Good customer service inspires loyalty to be envied by non-profit organizations


December 16, 1991|By LESTER A. PICKER

Let me tell you about one of my favorite stores, American Home and Hardware in Elkton. As an owner of a 200-plus-year-old house I find myself in a schizophrenic, love-hate relationship with that store. Half my income seems to get sucked out of my pocket every time I drive past the place. Yet, they seem to always have whatever weird thingamabob I need.

Better yet, are the people that work there. When I find bagworms on my shrubs, Gene will take whatever time I need to solve my problem, then escort me to the checkout, armed with the latest weaponry in the eternal fight against bugs. Bob in lumber advises me on my renovation needs. Once, lacking a specialized tool I needed to mount an old door, he went home to get the tool for me to borrow, instructed me on how to use it, and sent me on my way. Problem solved.

The same holds true for whatever department you browse in at the store. Steve in plumbing, Darnell in paints . . . all long-term, well-trained, experienced employees eager to serve you. I long ago stopped searching the big chain hardware stores for bargains. I can no longer stand the pathetic service and "expert" advice offered by an 18-year-old just hired the week before. American Home and Hardware in Elkton has spoiled me with great service and fair prices. For better or worse, we've got a relationship going.

But, it was really one special incident that clinched my loyalty. Maybe three years ago I walked into the store looking for an odd fastener. Not finding my usual department experts, Chuck Lewis or Jerry Broyles, I was approached by a young man who asked if I needed help. In seconds it was obvious to me that the youngster knew a whole lot less than I did about fasteners and gave me some bum advice.

With other stores, I might have avoided it in the future and maybe even bad-mouthed it to others. Not in this case. The next day I complained to Chuck, who immediately talked to the kid, explaining to him the importance of good customer service, how to get help from peers, and the linear relation between good service, profits and jobs. Weeks later I found all this out, when a store manager thanked me and told me that employee training was changed to accommodate my concern.

So, can the same be said about your non-profit organization? Can one client make a difference? Is your commitment to quality-control so thorough that the comments or complaints of one client will cause your organization to re-examine its systems?

Part of the problem is rooted in a smugness that too often comes from helping others. The thinking here is: "We are breaking our backs, underpaid and overworked trying to help these people. Sorry, but we're doing the best we can with limited resources and tools." Sorry again, folks, that is no longer good enough.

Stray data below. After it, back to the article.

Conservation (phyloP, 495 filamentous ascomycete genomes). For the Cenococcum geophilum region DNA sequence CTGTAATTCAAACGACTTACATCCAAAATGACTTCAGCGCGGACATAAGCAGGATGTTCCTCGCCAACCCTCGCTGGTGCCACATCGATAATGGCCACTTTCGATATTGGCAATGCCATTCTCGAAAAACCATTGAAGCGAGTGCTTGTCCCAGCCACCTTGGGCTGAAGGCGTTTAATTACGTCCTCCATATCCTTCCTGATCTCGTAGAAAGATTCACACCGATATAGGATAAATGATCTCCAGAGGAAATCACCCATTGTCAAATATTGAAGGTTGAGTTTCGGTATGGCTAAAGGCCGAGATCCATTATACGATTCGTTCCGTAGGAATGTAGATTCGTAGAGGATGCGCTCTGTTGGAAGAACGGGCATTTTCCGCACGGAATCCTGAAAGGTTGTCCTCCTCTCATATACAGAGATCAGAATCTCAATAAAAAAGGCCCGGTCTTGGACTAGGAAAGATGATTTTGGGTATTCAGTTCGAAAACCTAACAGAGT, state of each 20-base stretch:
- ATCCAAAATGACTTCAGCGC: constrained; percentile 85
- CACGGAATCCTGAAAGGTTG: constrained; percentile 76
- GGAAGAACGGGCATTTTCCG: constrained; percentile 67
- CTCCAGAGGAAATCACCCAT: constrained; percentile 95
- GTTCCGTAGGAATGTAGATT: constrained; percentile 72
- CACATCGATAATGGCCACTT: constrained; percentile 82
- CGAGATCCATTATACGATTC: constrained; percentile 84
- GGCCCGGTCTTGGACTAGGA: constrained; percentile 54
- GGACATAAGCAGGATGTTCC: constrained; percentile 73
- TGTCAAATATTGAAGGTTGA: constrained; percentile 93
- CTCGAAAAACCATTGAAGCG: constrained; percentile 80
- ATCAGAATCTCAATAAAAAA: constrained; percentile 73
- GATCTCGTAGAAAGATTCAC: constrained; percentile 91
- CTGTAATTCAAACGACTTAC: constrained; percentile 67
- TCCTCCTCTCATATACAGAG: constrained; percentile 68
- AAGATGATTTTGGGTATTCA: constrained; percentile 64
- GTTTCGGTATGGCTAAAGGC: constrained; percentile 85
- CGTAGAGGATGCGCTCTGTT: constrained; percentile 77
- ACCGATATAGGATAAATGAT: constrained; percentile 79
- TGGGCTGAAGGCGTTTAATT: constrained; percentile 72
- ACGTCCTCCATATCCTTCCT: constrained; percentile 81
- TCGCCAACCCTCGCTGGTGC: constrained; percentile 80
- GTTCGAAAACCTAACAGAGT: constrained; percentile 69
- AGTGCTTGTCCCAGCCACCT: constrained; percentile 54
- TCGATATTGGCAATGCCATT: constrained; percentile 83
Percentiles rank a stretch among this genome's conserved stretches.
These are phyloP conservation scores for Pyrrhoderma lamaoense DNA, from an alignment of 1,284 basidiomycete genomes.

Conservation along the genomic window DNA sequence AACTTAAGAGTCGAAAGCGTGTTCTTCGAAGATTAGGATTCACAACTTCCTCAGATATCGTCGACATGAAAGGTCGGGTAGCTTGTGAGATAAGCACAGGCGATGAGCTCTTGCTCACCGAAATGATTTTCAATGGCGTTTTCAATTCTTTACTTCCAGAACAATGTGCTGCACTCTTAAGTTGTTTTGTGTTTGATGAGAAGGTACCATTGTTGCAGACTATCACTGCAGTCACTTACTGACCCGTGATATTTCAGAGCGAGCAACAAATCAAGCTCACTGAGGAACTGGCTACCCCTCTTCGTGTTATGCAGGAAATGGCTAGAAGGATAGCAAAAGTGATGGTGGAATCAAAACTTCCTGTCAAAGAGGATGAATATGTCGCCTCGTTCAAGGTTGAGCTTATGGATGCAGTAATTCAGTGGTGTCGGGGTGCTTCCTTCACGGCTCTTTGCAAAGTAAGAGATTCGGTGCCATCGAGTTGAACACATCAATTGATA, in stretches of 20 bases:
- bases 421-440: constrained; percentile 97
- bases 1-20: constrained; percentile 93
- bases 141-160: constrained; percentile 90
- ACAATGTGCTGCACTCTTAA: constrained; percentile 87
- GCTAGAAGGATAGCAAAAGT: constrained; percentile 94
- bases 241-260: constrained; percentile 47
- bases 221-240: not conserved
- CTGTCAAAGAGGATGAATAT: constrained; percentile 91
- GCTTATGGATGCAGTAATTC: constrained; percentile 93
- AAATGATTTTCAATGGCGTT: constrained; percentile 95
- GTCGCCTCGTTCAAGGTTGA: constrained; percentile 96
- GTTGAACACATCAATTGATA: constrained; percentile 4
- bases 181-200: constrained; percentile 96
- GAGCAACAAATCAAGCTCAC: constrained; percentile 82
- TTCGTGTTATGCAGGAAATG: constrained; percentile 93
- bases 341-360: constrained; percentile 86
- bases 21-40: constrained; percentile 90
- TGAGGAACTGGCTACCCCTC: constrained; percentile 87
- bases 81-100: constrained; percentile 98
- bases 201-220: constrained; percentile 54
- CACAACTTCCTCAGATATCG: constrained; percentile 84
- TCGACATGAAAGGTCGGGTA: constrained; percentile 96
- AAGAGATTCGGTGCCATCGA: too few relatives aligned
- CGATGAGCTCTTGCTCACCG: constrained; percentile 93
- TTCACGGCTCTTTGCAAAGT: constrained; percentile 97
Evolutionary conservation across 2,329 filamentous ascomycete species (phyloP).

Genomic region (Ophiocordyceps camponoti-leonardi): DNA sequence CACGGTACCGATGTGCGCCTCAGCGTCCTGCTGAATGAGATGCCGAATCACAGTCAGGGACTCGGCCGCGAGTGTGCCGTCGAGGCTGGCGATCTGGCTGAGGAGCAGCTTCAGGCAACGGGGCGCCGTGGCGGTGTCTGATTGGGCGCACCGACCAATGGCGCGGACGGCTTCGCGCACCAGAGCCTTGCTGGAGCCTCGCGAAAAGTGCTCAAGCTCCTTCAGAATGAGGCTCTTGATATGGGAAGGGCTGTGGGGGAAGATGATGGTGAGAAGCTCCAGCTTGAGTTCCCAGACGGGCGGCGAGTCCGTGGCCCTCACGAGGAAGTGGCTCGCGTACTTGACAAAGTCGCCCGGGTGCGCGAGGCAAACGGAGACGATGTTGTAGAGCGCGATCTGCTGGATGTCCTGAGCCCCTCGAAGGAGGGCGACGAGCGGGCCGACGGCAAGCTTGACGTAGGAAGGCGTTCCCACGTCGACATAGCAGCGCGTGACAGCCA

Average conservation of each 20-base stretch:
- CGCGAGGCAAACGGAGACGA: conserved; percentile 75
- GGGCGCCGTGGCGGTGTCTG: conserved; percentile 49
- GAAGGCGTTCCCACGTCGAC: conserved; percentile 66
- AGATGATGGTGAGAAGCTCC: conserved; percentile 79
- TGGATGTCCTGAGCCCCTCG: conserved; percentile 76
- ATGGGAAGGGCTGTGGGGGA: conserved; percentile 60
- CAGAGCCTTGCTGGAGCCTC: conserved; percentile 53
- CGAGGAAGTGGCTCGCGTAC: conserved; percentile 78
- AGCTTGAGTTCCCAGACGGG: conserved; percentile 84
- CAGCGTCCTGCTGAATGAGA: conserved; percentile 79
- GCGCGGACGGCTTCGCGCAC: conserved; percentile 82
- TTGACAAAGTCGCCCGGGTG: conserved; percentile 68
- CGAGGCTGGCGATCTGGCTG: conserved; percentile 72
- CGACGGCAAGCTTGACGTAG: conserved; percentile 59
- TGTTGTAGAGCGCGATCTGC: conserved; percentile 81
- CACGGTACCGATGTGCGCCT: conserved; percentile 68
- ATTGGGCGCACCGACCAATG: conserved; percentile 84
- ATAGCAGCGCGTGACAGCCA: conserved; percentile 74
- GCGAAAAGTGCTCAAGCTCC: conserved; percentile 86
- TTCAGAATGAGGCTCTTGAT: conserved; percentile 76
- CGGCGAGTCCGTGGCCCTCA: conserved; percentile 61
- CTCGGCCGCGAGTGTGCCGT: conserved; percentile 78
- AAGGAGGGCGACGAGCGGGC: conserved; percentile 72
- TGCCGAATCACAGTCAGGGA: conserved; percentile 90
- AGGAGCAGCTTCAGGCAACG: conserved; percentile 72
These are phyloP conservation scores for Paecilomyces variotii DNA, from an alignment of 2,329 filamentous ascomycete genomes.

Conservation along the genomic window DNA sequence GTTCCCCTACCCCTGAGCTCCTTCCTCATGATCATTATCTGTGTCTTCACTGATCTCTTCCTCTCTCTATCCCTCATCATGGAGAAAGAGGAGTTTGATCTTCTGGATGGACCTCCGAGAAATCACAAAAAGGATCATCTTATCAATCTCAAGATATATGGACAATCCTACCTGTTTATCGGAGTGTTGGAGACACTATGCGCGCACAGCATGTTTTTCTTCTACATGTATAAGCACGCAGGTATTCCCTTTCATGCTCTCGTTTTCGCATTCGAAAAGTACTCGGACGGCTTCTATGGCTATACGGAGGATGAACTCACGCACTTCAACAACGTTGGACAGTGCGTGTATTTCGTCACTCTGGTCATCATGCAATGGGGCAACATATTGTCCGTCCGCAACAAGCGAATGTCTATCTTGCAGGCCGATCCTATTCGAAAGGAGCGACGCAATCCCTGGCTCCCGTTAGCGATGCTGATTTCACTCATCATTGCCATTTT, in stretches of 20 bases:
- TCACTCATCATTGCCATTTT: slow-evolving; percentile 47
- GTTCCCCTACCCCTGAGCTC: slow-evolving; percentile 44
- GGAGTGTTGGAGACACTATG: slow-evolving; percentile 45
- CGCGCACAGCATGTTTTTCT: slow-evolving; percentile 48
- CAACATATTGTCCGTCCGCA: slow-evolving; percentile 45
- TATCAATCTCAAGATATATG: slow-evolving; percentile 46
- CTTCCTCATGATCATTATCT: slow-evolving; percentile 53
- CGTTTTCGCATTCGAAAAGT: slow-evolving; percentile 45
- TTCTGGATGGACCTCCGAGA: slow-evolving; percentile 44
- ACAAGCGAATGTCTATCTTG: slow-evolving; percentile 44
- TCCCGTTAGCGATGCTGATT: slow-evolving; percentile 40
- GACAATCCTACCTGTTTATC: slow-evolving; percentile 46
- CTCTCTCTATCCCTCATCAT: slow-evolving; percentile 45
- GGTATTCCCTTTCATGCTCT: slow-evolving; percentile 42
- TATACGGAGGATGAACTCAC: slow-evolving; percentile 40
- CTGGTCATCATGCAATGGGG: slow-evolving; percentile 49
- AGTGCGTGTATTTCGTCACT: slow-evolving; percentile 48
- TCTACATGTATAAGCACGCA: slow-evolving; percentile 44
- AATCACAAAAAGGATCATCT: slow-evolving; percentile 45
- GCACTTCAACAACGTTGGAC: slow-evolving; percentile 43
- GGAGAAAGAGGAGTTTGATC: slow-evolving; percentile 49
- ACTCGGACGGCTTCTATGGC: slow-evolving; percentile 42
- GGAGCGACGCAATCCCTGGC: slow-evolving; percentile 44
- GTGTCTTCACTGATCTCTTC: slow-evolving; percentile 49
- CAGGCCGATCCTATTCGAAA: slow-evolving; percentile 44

A few months ago I had the opportunity to interview Harry Hammond, owner of the Elkton American Home and Hardware store, as part of a two-county survey of businesses we were conducting for a non-profit organization. "Look," he said to me, leaning across his desk, located on the main selling floor and open to all, "everything we do here is geared for the customer. They are our sole reason for surviving. I believe if we offer top-notch service and are always fair in our dealing with our customers, they will be loyal to us. I won't tolerate anything but the best service."

Is your non-profit intolerant to anything but the best service? Do you treat each and every person you deal with as a person, and not a form or a number? Do your clients have such a strong relationship with your organization that they will not tolerate being offered anything but superior service? Does that commitment extend from the telephone receptionist to the chief executive?

Studies of customer satisfaction show the overwhelming majority never do complain. They simply never come back, come back much less frequently, and/or bad-mouth the store to others. The result? For a non-profit it can range from a bad reputation due to lousy employee attitudes, to decreasing revenues, to what I call a failure tothrive. The latter is an institutional disease caused by a lack of attending to the core reason for existence to serve the client.

After my interview with Hammond, Chuck Lewis helped me decide which drill bit would solve my latest problem. Ten minutes later Iwalked out of my hardware store with a $1.79 purchase, sure that it would meet my needs (or they would insist I bring it back) and satisfied that it was a good exchange.

K? Do your clients feel the same about the exchange every time

they walk away after receiving your services? And, if not, why don't you know about it?

Les Picker, a consultant in the field of philanthropy, works with charitable organizations and for-profit companies.

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